Jayaram also sports a mop of curls now held back by a rocker’s headband and posts “happy me” pictures on social networking websites after winning titles — all of which is getting him a nice little fan following.

At peace

Speak to him though, and he remains a courteous, soft spoken young man at peace with all the travails of his travelling life. This struggle to return to reckoning took Jayaram across Europe’s outposts — far from the Asian frenzy of Super Series events. This was soon after his last injury — a spirit-breaking shoulder pain that restricts smashing and all overhead stroking and can make a shuttler feel like a wizard without a wand.

This struggle to not be forgotten as a good Indian player, took him to Vladivostok. The city in Russia is historical for the Trans Siberian Railway connecting Far East to Europe, but not exactly a pit-stop that rolls easy on your regular shuttler’s itinerary. To be sure, a lot of tongue twisters from East Asia get stamped at entry on badminton players’ passports — Kuching, Kowlin, Palembang are quaintly charming. But Vladivostok, where Brezhnev and Ford actually attempted peace and pullbacks at the peak of Cold War, is seriously remote in the badminton context of a player with some fast-paced aggressive smash kills on his mind. “I started off with challenger and Grand Prix tournaments after my injury,” Jayaram calmly says, after joining the rest of the Indian team that skipped the under-card Grand Prix event.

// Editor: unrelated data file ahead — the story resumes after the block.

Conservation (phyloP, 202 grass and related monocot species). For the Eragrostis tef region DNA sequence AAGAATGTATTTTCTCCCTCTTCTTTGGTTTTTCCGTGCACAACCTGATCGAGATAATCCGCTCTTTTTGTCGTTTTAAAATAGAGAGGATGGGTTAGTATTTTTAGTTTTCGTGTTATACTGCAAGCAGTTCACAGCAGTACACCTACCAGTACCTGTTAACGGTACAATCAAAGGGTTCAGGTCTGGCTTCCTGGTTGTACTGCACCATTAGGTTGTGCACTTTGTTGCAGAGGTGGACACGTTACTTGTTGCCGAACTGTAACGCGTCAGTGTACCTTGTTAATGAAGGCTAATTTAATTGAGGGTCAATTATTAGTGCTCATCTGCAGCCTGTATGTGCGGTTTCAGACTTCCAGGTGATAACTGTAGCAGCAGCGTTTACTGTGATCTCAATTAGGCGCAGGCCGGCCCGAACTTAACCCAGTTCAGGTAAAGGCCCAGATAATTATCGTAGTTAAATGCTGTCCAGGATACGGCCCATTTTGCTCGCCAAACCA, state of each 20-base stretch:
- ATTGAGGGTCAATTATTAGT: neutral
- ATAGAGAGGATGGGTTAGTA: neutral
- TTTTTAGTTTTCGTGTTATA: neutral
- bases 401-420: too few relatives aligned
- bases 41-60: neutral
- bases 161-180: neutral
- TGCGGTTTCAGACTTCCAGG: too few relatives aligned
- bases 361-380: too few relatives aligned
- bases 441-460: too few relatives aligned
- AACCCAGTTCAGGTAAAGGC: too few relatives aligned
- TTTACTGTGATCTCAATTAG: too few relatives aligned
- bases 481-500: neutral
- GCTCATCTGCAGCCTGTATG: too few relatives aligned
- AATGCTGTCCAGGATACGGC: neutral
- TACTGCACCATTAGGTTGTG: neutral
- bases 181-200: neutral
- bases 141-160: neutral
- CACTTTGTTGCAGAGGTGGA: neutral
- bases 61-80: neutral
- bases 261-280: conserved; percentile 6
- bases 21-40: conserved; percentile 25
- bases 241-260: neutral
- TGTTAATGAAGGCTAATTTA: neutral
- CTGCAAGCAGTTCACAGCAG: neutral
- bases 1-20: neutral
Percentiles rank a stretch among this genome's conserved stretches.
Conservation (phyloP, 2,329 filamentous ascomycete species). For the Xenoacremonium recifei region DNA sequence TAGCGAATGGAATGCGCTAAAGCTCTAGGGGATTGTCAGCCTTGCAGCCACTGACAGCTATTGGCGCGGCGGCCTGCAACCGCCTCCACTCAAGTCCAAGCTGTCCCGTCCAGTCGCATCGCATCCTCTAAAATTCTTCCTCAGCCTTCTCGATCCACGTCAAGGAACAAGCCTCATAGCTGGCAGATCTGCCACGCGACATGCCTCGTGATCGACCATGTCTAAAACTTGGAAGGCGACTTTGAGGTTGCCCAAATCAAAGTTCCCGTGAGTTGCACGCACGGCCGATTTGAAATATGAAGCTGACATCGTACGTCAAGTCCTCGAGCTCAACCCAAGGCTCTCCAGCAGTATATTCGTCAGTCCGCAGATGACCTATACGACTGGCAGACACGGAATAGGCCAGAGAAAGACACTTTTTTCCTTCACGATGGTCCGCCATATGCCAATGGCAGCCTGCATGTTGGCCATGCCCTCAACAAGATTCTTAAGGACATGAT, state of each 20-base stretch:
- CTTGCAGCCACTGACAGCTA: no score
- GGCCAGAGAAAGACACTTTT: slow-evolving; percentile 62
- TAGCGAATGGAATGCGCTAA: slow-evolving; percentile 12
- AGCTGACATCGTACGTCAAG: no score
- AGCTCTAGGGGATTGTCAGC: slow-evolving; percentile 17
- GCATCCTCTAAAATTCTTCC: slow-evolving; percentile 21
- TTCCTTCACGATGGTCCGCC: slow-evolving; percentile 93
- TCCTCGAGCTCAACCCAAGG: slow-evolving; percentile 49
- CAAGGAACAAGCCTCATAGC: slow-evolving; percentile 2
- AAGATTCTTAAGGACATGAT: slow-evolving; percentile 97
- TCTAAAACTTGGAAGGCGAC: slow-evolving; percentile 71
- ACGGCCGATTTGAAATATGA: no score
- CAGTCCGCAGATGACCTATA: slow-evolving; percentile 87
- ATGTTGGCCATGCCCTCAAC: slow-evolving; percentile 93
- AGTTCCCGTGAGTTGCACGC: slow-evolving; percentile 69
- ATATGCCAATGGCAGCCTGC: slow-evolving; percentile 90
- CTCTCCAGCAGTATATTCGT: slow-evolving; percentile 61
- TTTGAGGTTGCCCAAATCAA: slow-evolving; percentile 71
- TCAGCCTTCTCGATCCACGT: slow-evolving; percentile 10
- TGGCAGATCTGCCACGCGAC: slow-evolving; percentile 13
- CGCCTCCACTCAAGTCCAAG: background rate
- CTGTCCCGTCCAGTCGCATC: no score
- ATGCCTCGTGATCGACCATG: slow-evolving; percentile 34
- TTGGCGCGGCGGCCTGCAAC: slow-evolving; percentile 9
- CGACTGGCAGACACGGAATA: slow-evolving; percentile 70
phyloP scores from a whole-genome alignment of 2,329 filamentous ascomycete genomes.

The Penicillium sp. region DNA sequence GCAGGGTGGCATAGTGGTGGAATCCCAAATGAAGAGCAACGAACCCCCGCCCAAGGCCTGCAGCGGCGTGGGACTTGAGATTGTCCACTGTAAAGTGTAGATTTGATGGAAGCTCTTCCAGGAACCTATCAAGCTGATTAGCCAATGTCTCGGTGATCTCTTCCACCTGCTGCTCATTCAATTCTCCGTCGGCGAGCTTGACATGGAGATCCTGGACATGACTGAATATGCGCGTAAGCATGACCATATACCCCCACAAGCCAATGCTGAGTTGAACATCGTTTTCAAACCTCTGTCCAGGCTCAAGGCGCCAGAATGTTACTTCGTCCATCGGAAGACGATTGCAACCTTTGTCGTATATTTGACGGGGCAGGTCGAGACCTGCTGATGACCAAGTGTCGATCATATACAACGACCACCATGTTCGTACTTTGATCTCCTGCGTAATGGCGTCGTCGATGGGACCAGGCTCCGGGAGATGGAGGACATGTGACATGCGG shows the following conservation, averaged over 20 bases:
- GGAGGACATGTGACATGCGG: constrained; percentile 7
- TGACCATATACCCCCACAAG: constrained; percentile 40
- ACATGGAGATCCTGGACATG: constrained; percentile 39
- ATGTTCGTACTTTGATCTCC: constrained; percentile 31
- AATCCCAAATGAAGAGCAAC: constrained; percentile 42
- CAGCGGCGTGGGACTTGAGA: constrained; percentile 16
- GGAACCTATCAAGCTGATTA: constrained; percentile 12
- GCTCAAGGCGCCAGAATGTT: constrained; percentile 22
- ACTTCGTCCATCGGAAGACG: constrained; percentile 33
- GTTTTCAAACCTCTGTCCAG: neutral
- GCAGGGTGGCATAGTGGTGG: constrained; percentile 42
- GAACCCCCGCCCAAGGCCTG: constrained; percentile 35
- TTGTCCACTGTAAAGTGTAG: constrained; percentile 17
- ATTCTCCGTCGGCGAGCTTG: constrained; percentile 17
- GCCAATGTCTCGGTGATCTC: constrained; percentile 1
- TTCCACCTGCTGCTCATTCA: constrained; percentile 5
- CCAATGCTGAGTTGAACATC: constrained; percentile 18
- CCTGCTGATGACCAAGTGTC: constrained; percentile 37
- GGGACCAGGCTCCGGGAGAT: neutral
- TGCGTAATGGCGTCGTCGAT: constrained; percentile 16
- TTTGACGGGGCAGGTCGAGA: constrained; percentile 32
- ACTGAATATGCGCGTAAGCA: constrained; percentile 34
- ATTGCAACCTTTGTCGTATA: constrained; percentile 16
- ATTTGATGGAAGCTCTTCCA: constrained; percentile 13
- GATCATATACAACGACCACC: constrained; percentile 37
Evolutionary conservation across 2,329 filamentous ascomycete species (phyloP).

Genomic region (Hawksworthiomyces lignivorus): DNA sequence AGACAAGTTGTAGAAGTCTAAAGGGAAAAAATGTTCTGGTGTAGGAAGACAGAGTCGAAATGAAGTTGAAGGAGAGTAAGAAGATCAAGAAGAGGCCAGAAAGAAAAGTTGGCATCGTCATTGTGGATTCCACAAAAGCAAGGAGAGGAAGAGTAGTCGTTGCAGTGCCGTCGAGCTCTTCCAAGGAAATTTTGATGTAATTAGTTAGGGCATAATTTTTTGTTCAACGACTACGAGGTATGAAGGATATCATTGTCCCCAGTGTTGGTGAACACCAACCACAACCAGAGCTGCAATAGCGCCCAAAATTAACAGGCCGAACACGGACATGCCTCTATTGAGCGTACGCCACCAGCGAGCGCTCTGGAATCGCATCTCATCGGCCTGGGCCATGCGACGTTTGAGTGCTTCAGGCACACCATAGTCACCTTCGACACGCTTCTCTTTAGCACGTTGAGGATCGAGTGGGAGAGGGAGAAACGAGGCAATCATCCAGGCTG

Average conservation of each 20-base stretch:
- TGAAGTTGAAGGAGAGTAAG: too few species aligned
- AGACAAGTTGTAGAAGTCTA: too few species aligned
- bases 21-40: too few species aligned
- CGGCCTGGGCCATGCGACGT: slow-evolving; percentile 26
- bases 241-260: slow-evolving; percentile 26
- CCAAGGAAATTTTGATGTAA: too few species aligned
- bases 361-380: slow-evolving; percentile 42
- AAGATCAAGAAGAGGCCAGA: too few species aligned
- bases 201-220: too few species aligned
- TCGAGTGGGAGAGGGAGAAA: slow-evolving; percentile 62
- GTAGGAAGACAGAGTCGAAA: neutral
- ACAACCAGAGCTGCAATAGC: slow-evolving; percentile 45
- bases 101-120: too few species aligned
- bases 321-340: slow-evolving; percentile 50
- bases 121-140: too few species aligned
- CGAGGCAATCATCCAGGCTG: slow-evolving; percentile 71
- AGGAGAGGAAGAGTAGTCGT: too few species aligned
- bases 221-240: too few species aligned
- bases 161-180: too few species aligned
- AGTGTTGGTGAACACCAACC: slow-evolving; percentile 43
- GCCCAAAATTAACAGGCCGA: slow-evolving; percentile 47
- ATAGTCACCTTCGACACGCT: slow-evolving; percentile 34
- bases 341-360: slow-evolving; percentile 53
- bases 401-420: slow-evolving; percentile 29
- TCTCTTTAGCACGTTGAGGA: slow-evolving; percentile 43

Jayaram, who moved to Page 2 of the official rankings this last week — (upto No. 25 you are on the first ranking page) — famously and narrowly missed going to the Olympics in 2012. Kashyap went, from a last-day qualification twist of fate (and ostensibly Chen Jin’s twisted ankle) and did well to reach the quarters.

In fact, Jayaram’s claim to fame was that of an almost-Olympian till he made the Super Series final at Seoul in September. But he knows what it is to fight to earn a place in the main draw. He even sees positives in it, which is why he’s gung-ho to have a go at Denmark right after a week of court-time at the Dutch Open. “In a Challenger event the first couple of rounds aren’t as hard. So you have time to settle in. Whereas in a Super Series, you’re facing the world’s best right from the first round. Playing smaller events before entering big ones helps as you get to play and win more matches and become mentally more ready for the bigger challenges,” he says.